quote:Originally posted by art_gurl:quote:Originally posted by Oshun Auset:
I would like all those(especially X-tians) who are comfortable with Santa, X-mas trees, the Easter Bunny ect. to really analyze and comment on why they are comfortable with the inundation of pre-X-tian European symbols and practices(These things are NOT secular) yet are petrified of all things that are pre-X-tian and African.(In particular West African...I notice a lot of us are comfy with Nile Valley symbolism, yet shun Voudun/Yoruba symbolism/practices/beliefs ect. IMO this is largely because of the Biblical/historical ties)
I have my own thoughts on the subject, but I would like to see what those who actually do this are thinking.
A very interesting question/topic. My answer is the interpretation of the Bible and teachings of Christianity exclude all other types of worship, so that Christians close their minds to it (or to any other alternative), and, perhaps more practically, because people don't know anything about it. However I am not christian.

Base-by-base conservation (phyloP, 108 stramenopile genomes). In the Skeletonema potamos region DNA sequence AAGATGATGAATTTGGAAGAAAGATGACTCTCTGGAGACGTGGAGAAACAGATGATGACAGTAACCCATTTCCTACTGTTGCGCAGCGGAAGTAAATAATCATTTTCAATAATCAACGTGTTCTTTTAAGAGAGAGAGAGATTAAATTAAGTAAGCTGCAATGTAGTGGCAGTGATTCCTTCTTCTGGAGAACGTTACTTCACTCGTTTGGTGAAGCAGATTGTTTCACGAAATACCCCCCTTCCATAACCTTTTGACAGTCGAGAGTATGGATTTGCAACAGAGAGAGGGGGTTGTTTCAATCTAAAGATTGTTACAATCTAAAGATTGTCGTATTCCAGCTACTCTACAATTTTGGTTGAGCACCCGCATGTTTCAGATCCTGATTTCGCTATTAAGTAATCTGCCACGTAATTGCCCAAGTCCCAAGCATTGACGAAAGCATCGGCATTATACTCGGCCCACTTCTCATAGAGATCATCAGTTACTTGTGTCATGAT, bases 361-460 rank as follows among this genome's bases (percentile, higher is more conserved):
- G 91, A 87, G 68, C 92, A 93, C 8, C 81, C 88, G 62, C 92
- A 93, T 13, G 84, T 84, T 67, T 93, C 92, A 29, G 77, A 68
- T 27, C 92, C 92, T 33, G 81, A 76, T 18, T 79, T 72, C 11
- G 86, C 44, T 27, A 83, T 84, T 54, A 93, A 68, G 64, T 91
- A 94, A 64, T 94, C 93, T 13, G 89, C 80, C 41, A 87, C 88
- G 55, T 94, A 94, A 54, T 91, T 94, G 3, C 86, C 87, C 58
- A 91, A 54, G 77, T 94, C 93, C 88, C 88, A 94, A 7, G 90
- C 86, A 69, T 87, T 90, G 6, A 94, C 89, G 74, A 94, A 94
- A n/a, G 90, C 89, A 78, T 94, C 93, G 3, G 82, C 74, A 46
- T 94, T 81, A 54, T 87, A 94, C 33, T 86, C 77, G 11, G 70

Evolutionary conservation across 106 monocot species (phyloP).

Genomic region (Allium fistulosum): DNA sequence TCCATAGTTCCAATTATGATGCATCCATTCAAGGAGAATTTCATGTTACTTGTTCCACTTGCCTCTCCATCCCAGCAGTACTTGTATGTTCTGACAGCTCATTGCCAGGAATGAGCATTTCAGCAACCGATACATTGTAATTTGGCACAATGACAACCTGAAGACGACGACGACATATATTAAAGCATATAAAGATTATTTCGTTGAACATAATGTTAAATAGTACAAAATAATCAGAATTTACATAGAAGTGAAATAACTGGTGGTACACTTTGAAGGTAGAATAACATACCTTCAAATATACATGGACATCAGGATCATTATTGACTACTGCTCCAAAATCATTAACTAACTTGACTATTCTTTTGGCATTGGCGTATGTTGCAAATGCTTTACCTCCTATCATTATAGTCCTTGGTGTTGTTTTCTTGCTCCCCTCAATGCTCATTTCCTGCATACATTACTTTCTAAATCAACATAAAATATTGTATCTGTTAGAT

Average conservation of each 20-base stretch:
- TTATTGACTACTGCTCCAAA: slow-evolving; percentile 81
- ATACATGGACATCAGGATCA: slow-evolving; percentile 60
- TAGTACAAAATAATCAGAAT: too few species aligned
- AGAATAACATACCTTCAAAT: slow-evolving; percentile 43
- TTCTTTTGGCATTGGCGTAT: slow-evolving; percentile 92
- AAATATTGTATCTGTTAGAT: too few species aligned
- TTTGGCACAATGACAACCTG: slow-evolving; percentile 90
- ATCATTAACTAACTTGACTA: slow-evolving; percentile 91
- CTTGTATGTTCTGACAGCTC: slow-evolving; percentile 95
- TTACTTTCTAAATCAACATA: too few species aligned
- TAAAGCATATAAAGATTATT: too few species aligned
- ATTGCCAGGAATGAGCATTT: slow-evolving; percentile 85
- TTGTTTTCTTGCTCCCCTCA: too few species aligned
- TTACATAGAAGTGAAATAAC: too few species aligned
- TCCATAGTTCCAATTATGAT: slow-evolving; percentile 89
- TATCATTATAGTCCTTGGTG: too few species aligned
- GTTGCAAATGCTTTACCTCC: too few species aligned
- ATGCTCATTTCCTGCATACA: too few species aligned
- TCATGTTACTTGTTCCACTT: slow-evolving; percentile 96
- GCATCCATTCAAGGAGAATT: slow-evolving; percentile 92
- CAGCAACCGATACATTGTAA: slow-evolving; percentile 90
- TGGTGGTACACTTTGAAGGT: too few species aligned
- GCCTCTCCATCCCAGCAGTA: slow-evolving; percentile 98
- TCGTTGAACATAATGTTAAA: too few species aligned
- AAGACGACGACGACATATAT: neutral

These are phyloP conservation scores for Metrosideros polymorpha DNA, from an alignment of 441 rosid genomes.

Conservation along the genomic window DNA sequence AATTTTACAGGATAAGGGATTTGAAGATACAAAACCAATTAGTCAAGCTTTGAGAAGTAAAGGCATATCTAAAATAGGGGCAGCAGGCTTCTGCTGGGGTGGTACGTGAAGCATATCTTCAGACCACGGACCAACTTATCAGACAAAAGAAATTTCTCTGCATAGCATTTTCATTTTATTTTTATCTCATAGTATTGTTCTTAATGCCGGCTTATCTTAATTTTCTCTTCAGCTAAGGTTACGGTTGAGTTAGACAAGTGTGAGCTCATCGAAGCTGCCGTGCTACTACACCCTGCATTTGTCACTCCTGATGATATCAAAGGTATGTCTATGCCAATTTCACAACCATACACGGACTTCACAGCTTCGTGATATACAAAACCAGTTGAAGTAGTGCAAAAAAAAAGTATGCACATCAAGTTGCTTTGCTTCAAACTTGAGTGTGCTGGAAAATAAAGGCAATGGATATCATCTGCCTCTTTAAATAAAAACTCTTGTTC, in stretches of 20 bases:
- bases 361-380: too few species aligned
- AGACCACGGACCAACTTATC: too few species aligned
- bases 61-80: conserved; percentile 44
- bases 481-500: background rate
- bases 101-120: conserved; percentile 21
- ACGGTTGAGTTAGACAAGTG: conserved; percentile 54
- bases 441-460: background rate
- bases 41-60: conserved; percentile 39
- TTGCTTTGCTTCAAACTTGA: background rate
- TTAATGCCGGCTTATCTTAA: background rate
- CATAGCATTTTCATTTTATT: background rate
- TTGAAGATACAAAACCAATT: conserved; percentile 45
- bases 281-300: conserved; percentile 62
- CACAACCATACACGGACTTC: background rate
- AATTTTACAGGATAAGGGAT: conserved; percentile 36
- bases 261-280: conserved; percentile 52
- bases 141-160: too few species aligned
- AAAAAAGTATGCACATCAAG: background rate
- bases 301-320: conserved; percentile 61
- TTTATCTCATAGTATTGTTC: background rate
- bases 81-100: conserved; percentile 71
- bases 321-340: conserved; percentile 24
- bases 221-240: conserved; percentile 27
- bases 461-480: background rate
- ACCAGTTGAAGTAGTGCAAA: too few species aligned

But their African minds are open to Euro-paganism?
quote:When I was doing (limited) research for my story I found an interesting book (that I dipped into) about Voudun culture/worship called Divine horsemen: voodoo gods of Haiti. Deren, Maya. Are you familiar with it?
I wondered if you or anyone else had read it and their thoughts?
And I also wondered whether Haitian Voudun is vastly different from African vodun? I understand that it would have changed/evolved in it's 'new' environment.
I read that one, a while back...it was o.k.. Haittian Voudun has been infused with some Arawak (indigenous) beleifs of the Isle of Hispanola (Haiti/Dominican Republic) and with Free-Mason as well as some Catholic(mainly for disguise) beleifs/practices/symbols... but it is largely the same as the African Voudun still practiced in places like Benin, where the Africans in Haiti originally came from.